His face wrinkled, he appeared to swallow a squirt. “You still chasin’ that
I raised my eyes from
the linoleum. Said, no, that was gossip. She and I were through.
He grinned, stood.
“That a fact? Yeah, there’ll be others. Never get split tail outta yer life
totally. I’m sorry you had to bump into Stobbs like that. He’s nasty when he
gets a burr up his butt. Don’t pay his bullshit no mind. Go home, meat and
potatoes, get to bed early. Food poisonin’ ain’t no picnic. Believe me, had it
enough myself in the Service.”
panties engulfed my mind. I had never seen them. Only felt parting elastic and
rayon under skirt. My first, my very first.
Yes, there was scent
that lingered. Drove me to gnaw my finger. God knows I licked ample electric
odor off knuckles. Whispering her name, closing eyes, sampling the remnant on
my own flesh.
Now gone. Now
He came around from
behind the desk. Clapped my butt. Told me go go home forget that split tail.
Don’t let Stobbs bother me neither. He wanted me in shape for the County relays
coming up at the end of March.
But Stobbs got his
way. Three days later, Administration prohibited indoor practice. It had been
brought to their attention the interior of the building was not insured against
accidents caused by running.
The rest of that
spring, when it hurricaned, practice was called. If we really wanted, we could
run a few laps in the weather. Everybody went home.
Except Benzil. The
second time practice got rained out, I joined him on a five mile slosh over the
When I jogged out to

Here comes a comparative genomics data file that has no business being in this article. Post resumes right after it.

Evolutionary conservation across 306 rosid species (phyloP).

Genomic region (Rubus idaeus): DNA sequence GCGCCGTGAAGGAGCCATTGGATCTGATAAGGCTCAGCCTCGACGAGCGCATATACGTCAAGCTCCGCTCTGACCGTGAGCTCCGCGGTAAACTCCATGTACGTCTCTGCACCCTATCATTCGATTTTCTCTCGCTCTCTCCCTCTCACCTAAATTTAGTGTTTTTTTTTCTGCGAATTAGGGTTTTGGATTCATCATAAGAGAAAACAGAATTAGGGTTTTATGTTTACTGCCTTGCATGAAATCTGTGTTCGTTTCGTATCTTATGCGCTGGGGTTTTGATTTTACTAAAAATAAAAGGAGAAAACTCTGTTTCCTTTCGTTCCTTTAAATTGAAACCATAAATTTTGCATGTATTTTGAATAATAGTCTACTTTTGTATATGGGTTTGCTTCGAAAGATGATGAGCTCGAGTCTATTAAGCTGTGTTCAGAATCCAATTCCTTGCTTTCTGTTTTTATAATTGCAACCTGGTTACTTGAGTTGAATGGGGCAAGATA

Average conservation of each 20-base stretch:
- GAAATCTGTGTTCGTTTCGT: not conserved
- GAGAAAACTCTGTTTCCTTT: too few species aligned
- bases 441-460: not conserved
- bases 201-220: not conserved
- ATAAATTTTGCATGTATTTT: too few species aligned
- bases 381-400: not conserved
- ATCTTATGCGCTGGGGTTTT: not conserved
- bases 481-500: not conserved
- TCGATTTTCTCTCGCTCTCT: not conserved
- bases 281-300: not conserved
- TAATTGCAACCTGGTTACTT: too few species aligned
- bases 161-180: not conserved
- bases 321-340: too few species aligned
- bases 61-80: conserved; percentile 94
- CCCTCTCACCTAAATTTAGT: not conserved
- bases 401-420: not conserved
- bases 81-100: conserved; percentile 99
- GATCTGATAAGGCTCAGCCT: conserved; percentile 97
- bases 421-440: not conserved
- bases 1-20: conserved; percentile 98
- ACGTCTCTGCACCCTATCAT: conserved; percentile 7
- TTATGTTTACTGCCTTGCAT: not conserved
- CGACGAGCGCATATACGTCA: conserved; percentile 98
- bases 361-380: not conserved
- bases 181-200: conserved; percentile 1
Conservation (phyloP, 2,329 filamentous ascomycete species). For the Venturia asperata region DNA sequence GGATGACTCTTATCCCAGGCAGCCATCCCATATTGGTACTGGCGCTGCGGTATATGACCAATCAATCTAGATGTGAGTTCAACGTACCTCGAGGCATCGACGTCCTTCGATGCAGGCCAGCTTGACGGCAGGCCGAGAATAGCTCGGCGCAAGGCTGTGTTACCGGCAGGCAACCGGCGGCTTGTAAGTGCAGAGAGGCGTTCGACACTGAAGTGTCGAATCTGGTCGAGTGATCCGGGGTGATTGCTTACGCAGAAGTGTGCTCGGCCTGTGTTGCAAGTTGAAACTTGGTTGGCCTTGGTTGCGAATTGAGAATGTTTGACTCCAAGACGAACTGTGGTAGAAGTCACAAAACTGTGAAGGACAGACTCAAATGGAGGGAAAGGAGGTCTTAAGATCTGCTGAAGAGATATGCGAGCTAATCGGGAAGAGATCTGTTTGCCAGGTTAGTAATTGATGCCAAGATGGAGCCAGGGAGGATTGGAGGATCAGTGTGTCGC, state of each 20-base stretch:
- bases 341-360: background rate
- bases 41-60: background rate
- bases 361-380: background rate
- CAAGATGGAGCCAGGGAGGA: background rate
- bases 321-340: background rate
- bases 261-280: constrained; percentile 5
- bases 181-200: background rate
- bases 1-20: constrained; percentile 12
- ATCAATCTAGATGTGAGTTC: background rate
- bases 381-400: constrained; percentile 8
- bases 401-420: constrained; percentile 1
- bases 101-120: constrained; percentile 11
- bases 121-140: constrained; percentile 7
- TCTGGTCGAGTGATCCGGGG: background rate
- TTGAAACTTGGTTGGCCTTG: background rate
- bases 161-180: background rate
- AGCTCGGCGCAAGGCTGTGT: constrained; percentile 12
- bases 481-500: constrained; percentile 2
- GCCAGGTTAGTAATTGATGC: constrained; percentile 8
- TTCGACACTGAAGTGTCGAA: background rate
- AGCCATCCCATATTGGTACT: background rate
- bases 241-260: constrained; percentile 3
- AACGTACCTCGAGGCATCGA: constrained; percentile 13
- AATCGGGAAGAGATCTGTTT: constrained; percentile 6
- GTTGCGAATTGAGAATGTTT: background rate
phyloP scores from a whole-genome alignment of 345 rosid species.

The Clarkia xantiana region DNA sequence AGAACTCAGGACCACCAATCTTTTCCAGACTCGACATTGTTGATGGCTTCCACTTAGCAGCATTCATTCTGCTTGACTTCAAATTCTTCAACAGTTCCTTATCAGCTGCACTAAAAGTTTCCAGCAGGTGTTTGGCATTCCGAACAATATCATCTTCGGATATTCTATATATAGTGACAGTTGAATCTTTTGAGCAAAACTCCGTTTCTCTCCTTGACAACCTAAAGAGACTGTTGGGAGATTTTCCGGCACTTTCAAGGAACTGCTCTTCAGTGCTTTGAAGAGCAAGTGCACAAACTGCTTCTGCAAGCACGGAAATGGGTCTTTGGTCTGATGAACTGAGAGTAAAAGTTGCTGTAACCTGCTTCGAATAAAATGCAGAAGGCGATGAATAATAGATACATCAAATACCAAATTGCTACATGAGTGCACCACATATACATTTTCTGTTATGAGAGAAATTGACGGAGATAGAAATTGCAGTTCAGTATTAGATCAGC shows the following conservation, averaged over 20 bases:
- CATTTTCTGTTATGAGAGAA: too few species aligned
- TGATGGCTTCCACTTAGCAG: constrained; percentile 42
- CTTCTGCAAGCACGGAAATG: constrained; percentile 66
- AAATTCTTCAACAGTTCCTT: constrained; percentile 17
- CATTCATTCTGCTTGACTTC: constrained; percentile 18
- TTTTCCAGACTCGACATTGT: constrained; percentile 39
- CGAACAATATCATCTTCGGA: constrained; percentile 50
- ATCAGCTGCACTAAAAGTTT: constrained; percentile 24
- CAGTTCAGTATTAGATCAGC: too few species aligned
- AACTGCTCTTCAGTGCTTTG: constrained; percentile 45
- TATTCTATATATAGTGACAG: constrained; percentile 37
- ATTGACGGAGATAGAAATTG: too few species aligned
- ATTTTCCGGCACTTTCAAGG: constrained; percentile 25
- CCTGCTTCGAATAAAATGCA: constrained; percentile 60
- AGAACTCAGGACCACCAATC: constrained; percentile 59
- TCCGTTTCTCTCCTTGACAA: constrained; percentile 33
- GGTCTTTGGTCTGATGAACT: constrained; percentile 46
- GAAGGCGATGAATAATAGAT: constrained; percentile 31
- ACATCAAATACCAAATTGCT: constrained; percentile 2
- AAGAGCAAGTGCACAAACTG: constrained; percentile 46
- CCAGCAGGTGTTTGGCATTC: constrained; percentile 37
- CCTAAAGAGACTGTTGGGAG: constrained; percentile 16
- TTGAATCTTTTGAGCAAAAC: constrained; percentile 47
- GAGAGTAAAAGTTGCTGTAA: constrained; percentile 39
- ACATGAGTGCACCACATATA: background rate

him on the track, he yelled through the downpour, “Gonna keep up with me this
“Gonna warm up?”
“I’m warm, I jogged
out from the locker room.”
“OK – twenty laps…
We clammed up for
about two minutes. Down the first straightaway of the second lap, Benzil
finally cut the riot of the rain with, “You won’t find Coach’s lard ass out
I was hurting from
fresh blisters. My spikes were new. The rain was shrinking them up weird. I
didn’t feel like talking. Going into the bend to begin the fifth lap, I said,
“Nice day, think it’ll rain?”
Toward the end of the
thirty-minute five miles of striding, he gasped, “I’m gonna fart!”
He did. The rain ate
whatever stench. As if I could smell or take time to smell – catching a cold,
concentrating on keeping up with Benzil.
Turned out he was
dead wrong about running in the rain improving your ability to run in the sun.
I just got more colds, uglier blisters and strange muscle spasms.
kept running with him on rainouts. The opportunity for pain attracted me. I
still possessed a male hymen, though it hung by a thread. Didn’t seem likely,
with Colleen out of my life, I’d lose it soon. But by tugging, scratching and
digging in other directions, I hoped magically to rip it free.
ashamed of being human, Willie Smith’s work celebrates this horror. He is
a regular contributor to Andrei Codrescu's Exquisite
Corpse Magazine. His latest story anthology can be found here: http://www.amazon.com/Willie-Smith/e/B008381M30/ref=ntt_dp_epwbk_0.
much else to say, really. Just sitting around waiting
for death or retirement, whichever comes first.